This mostly-infrared instrument was originally sold with the confident statement that it would cost far less than Hubble -- in fact, not much over a billion dollars. But like so many of NASA's initial cost estimates (for both manned and unmanned missions), this was a fairy tale -- the Webb Telescope's current estimated cost is $4.5 billion and still rising.


It is by far NASA's most expensive current unmanned space mission, and it is sucking funds wholesale out of all of NASA's other planned space-astronomy missions -- including both cosmology studies and NASA's planned search for habitable planets orbiting other nearby stars.


From the viewpoint of sheer rationality, another promising target would seem to be the final planned Shuttle mission to repair the Hubble telescope in 2008.


From the very beginning, these repair missions have been pure frauds as supposed "cost-savers". Their total cost, which NASA has feverishly tried to conceal with creative bookkeeping, has been about $2 billion apiece. A completely new replacement Hubble could have been built every time from the original blueprints, and launched on an unmanned booster, for considerably less money -- and probably with new instruments better than those that could ever be installed in orbit on the original Hubble. Even the non-defective backup mirror for the original Hubble is still in storage!


But it is extremely unlikely that this will be done -- once again, simply because it would embarrass far too many still-sitting Congressmen who, innocently or not, went along with NASA's Hubble deception. That final 2008 Shuttle Hubble repair mission -- unnecessary high cost, unnecessary dangers, and all -- will almost certainly fly.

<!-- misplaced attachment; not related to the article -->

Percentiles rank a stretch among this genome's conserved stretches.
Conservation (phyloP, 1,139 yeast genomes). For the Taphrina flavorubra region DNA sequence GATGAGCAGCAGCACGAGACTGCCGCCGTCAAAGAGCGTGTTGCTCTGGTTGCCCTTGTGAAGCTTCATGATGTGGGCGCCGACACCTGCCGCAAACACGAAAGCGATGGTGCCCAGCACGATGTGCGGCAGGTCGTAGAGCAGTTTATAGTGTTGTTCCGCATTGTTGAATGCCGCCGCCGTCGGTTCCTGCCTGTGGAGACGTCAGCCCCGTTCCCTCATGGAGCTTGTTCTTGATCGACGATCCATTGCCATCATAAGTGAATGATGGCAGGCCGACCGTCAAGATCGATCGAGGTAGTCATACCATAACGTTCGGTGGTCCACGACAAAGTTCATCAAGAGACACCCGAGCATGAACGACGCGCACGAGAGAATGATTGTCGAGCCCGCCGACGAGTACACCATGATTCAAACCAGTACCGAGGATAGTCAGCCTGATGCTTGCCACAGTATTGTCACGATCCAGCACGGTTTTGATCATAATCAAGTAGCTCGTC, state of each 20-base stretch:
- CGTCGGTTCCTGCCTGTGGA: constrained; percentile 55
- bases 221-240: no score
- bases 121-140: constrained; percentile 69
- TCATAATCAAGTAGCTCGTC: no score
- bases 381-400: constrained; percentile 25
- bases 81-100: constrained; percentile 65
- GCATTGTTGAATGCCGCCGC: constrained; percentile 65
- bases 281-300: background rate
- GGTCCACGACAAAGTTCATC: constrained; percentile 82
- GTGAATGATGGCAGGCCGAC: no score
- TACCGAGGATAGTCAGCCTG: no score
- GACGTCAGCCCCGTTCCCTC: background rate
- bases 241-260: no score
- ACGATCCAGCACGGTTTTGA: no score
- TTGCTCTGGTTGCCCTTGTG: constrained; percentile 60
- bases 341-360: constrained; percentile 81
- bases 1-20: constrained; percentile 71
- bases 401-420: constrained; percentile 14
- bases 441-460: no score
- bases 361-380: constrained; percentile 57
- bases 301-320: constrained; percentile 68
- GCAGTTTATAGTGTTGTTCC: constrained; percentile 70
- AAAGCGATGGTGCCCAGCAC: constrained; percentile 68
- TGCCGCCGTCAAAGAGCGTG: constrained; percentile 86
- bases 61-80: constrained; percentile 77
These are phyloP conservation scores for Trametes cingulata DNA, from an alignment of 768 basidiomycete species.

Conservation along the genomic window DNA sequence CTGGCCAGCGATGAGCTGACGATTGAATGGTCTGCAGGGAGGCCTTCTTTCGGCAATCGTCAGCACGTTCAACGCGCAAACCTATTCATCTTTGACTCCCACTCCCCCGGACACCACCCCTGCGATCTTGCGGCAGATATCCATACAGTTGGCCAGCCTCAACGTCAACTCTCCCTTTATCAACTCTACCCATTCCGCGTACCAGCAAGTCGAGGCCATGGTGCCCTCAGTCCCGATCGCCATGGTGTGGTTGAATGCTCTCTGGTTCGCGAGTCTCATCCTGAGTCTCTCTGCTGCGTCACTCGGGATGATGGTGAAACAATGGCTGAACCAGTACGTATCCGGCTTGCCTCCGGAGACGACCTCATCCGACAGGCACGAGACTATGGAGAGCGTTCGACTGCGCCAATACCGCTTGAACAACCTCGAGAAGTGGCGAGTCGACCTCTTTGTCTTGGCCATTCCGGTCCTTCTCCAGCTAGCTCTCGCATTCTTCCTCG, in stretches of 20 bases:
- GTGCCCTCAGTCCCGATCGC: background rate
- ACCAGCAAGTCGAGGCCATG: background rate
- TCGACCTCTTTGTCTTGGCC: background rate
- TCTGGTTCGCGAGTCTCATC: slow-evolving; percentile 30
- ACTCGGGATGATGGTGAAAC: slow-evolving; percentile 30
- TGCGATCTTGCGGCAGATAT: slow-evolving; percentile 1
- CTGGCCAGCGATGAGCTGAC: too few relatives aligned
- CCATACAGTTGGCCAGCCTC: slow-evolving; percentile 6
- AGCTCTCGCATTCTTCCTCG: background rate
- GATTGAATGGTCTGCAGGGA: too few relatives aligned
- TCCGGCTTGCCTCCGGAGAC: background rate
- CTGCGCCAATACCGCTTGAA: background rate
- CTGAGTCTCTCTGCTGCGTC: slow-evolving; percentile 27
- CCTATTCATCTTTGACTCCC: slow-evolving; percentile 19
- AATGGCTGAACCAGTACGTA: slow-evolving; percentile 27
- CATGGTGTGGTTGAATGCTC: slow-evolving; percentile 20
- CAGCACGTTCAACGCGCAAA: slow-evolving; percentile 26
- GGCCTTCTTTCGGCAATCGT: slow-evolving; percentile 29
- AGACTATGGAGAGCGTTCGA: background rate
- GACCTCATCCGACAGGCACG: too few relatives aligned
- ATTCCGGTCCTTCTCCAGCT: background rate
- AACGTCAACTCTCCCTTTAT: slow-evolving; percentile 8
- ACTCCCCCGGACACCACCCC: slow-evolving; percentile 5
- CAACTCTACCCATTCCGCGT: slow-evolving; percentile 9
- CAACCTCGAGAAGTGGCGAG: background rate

Postscript: Bruce writes... There are some indications today that the "Congressional Kabuki play" that I talked about may indeed come to pass -- Mikulski and Hutchison may indeed get their $1 billion increase for Space Shuttle funding added once again to the "Continuing Resolution" FY 2007 NASA budget, by attaching it to a farm bill this month -- Moreover, today's FY 2008 NASA budget from the White House, is noteworthy for what it DOESN'T change... more to come in the next few days.

Edited by philgollin
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Rather overly critical and somewhat biased, but a summary of the budget problems NSA faces, from :


Which is really asinine, considering all the other money the gov't wastes.


NASA's budget ould be recouped by what dribbles throught the floor after being dropped by DoD and HUD (among others).


And the Senate has absolutely NO business investigated "fiscal irregularity" unless they clean up their own act first.


BTW, I presume you meant NASA (since the thread is about them) and not NSA, which is the National Security Agency. Ain't akkernyms fuhn?

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Seems like another solution is robotic garbage scows, fitted with trawler-like booms and mesh nets.


Orbiting Junk, Once a Nuisance, Is Now a Threat



February 6, 2007


For decades, space experts have worried that a speeding bit of orbital debris might one day smash a large spacecraft into hundreds of pieces and start a chain reaction, a slow cascade of collisions that would expand for centuries, spreading chaos through the heavens.


In the last decade or so, as scientists came to agree that the number of objects in orbit had surpassed a critical mass — or, in their terms, the critical spatial density, the point at which a chain reaction becomes inevitable — they grew more anxious.